NEWARK—Two Brooklyn men were charged in federal court today for allegedly defrauding homeowners facing foreclosure in Elizabeth, Bergenfield and Paterson.
Garth Celestine, 44, and Phil A. Simon, 34, both better known collectively as “Home Savers Consulting Corporation,” were arrested without incident this morning at their residences and charged with attempt and conspiracy to commit wire fraud in connection with a home foreclosure scheme, FBI Special Agent In Charge Weysan Dun announced.
“Let me make this crystal clear: anyone engaged in any type of mortgage fraud scheme will most definitely be investigated, caught, and prosecuted to the fullest extent of the law,” Dun said. “It is well known that the collapse of our housing market was a significant contributor to the dire economic circumstances our nation is facing.”
Celestine and Simon owned and operated Home Savers, which held itself out as a foreclosure rescue company, with offices in, Brooklyn and Freeport, New York. The company conducted business in both New York and New Jersey, officials said.
According to the complaint, Celestine and Simon allegedly conspired with each other to defraud both homeowners facing foreclosure and mortgage lenders by making materially false representations and promises and causing wire transfers to perpetuate the scheme. A key aspect of the scheme was the targeted victims: homeowners with substantial equity in their homes who were facing foreclosure because of an inability to make the monthly payments.
The criminal complaint specifically alleges five incidents of fraudulent mortgage loan applications generated by the defendants in August and September of 2005 for properties located in Bergenfield, Paterson and Elizabeth. The defendants are suspected of additional incidents in New York, but have not been charged in those matters.
Based on the complaint, there were three separate groups of victims. First, there were the defrauded homeowners. Celestine and Simon would promise to help the homeowners keep their homes by avoiding foreclosure and repairing their damaged credit. The homeowners would be required to allow the title of the homes to be put in the names of “straw buyers” (third party purchasers) for one year –all with the promise of obtaining more favorable mortgages on those homes and having the title returned to them at the end of the one year period. Furthermore, Celestine and Simon allegedly told the homeowners that any equity withdrawn from their homes would be kept in escrow and used to pay the mortgages and expenses on those homes, as well as to repair the original owners’ credit.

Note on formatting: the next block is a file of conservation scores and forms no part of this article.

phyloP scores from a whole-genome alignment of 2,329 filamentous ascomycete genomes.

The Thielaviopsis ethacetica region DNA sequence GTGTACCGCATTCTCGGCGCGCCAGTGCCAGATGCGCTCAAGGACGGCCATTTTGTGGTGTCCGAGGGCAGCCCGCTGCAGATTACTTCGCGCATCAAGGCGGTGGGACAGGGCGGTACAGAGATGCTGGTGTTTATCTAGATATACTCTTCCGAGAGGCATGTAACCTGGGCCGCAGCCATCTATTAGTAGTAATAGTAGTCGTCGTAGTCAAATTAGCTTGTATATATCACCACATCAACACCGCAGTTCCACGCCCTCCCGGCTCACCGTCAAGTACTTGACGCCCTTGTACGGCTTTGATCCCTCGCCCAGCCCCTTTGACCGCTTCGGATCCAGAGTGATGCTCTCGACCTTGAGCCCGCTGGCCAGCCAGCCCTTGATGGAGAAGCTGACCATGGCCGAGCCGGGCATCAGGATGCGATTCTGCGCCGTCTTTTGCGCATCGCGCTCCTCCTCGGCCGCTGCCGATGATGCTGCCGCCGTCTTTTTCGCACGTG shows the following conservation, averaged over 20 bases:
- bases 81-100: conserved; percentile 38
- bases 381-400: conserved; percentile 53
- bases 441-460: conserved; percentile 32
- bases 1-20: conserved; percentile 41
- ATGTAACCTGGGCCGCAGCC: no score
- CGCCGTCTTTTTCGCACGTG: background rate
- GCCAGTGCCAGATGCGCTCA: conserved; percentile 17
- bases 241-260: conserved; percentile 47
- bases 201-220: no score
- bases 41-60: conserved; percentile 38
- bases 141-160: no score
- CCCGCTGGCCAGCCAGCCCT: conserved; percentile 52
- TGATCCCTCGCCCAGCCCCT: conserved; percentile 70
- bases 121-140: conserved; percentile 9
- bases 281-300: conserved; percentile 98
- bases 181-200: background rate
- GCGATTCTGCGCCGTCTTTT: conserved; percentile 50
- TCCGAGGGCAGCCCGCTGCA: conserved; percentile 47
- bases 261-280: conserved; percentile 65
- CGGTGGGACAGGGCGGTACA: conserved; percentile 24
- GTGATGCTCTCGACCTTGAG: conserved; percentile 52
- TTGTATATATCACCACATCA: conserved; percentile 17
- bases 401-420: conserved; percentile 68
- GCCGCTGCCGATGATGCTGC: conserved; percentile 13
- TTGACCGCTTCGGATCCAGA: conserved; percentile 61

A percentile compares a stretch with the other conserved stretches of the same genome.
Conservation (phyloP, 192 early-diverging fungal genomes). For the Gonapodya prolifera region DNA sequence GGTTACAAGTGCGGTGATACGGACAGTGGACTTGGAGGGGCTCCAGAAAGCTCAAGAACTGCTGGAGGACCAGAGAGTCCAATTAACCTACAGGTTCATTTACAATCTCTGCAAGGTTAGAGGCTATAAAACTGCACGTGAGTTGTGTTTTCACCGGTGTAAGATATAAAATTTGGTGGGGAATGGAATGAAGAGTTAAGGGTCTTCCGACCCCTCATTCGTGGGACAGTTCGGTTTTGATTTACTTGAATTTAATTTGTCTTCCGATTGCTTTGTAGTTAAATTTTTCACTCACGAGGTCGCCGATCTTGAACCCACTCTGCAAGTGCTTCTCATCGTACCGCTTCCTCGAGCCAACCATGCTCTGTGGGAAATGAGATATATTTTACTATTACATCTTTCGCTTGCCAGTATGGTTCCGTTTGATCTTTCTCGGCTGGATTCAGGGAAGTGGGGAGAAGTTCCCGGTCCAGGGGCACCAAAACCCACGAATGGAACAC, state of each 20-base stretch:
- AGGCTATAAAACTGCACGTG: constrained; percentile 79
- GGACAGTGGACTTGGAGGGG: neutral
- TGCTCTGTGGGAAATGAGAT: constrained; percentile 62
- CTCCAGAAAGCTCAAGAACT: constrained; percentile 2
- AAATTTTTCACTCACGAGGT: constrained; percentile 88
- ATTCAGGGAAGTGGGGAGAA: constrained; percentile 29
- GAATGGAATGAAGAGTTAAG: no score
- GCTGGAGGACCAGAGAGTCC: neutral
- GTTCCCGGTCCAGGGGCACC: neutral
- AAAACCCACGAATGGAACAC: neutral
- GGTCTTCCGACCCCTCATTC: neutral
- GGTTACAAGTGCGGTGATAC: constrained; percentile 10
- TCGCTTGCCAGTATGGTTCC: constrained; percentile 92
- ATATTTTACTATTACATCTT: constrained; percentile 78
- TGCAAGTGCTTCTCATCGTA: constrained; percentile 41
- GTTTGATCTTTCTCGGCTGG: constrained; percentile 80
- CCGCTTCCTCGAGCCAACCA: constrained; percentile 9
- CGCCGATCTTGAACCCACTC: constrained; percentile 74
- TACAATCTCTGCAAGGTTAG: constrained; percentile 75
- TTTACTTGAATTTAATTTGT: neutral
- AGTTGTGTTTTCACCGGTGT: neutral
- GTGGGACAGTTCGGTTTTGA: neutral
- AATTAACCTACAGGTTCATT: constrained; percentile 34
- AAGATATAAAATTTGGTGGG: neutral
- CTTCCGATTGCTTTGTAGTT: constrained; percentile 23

The second victim-group consisted of the straw-buyers. Celestine and Simon allegedly recruited individuals with good credit scores to act as “buyers” of the homes facing foreclosure. This was accomplished by misrepresenting to the straw-buyers that they were helping the true owners to “save” their homes. The straw-buyers were also paid a fee up to $10,000 per property in exchange for their participation in the transactions.
The third group of victims were the mortgage lenders. Based on the criminal complaint, Celestine and Simon submitted and caused to be submitted fraudulent loan applications to lenders in the straw-buyers’ names. The applications contained false personal and financial information about the straw-buyers, most importantly their income, assets, and debt.
The combination of the high equity properties, the good credit ratings of the straw-buyers, the false information in the loan applications, and the promise that the straw-buyers intended to live in the homes in question all unfairly influenced the mortgage lenders into granting the mortgages. Celestine and Simon also allegedly applied to different lenders for multiple mortgages on the same properties at the same time to extract the maximum available equity from each property.
According to the complaint, Celestine and Simon attended each loan closing and controlled the payout of the loan proceeds. Once all the homeowner’s debts and other fees were paid off, the remainder of the loan proceeds was deposited in one or more of three different company accounts owned and controlled by Celestine and Simon. However, Celestine and Simon allegedly kept every penny for themselves.
Furthermore, the complaint charges that Celestine and Simon eventually failed to make the mortgage payments in nearly every case and caused the loans to default. In the end, Celestine and Simon caused lenders to fund more than $10 million worth of fraudulent loans and stole $1.5 million worth of equity from the properties.
If convicted, the defendants could face a maximum sentence of up to thirty years in prison, a $1,000,000 fine, or both.
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